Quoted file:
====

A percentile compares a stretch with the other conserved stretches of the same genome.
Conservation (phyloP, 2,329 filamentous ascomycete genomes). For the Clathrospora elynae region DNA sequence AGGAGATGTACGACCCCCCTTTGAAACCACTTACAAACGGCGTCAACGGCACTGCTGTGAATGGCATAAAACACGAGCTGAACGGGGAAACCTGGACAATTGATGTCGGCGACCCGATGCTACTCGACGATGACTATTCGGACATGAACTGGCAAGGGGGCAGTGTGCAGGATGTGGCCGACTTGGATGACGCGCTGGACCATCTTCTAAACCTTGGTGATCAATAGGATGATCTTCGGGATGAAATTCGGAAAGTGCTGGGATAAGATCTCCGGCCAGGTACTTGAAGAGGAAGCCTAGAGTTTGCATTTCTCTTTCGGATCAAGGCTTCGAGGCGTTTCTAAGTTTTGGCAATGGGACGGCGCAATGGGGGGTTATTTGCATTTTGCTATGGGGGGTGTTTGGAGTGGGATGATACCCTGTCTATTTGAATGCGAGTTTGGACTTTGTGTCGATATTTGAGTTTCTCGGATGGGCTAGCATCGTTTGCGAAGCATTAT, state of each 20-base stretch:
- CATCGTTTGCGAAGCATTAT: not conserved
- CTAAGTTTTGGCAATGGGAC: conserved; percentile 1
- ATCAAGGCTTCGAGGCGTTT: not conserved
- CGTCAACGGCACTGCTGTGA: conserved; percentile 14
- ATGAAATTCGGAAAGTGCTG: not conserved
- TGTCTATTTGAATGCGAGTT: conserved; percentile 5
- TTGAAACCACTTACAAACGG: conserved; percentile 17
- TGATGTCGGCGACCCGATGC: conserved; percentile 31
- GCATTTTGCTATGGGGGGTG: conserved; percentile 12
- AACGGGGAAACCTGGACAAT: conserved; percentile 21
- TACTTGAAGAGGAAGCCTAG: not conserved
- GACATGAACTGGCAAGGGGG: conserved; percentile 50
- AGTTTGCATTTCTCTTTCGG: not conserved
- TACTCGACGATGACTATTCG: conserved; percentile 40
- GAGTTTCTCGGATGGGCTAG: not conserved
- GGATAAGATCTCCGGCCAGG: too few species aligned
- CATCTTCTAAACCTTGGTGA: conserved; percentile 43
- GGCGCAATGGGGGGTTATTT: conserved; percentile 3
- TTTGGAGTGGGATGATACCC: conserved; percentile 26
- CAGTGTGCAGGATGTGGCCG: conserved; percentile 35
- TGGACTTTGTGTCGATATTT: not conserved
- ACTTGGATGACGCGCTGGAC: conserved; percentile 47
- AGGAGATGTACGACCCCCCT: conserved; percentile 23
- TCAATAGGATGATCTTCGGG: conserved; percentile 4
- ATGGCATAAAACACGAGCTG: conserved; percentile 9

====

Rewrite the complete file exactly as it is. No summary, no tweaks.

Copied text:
A percentile compares a stretch with the other conserved stretches of the same genome.
Conservation (phyloP, 2,329 filamentous ascomycete genomes). For the Clathrospora elynae region DNA sequence AGGAGATGTACGACCCCCCTTTGAAACCACTTACAAACGGCGTCAACGGCACTGCTGTGAATGGCATAAAACACGAGCTGAACGGGGAAACCTGGACAATTGATGTCGGCGACCCGATGCTACTCGACGATGACTATTCGGACATGAACTGGCAAGGGGGCAGTGTGCAGGATGTGGCCGACTTGGATGACGCGCTGGACCATCTTCTAAACCTTGGTGATCAATAGGATGATCTTCGGGATGAAATTCGGAAAGTGCTGGGATAAGATCTCCGGCCAGGTACTTGAAGAGGAAGCCTAGAGTTTGCATTTCTCTTTCGGATCAAGGCTTCGAGGCGTTTCTAAGTTTTGGCAATGGGACGGCGCAATGGGGGGTTATTTGCATTTTGCTATGGGGGGTGTTTGGAGTGGGATGATACCCTGTCTATTTGAATGCGAGTTTGGACTTTGTGTCGATATTTGAGTTTCTCGGATGGGCTAGCATCGTTTGCGAAGCATTAT, state of each 20-base stretch:
- CATCGTTTGCGAAGCATTAT: not conserved
- CTAAGTTTTGGCAATGGGAC: conserved; percentile 1
- ATCAAGGCTTCGAGGCGTTT: not conserved
- CGTCAACGGCACTGCTGTGA: conserved; percentile 14
- ATGAAATTCGGAAAGTGCTG: not conserved
- TGTCTATTTGAATGCGAGTT: conserved; percentile 5
- TTGAAACCACTTACAAACGG: conserved; percentile 17
- TGATGTCGGCGACCCGATGC: conserved; percentile 31
- GCATTTTGCTATGGGGGGTG: conserved; percentile 12
- AACGGGGAAACCTGGACAAT: conserved; percentile 21
- TACTTGAAGAGGAAGCCTAG: not conserved
- GACATGAACTGGCAAGGGGG: conserved; percentile 50
- AGTTTGCATTTCTCTTTCGG: not conserved
- TACTCGACGATGACTATTCG: conserved; percentile 40
- GAGTTTCTCGGATGGGCTAG: not conserved
- GGATAAGATCTCCGGCCAGG: too few species aligned
- CATCTTCTAAACCTTGGTGA: conserved; percentile 43
- GGCGCAATGGGGGGTTATTT: conserved; percentile 3
- TTTGGAGTGGGATGATACCC: conserved; percentile 26
- CAGTGTGCAGGATGTGGCCG: conserved; percentile 35
- TGGACTTTGTGTCGATATTT: not conserved
- ACTTGGATGACGCGCTGGAC: conserved; percentile 47
- AGGAGATGTACGACCCCCCT: conserved; percentile 23
- TCAATAGGATGATCTTCGGG: conserved; percentile 4
- ATGGCATAAAACACGAGCTG: conserved; percentile 9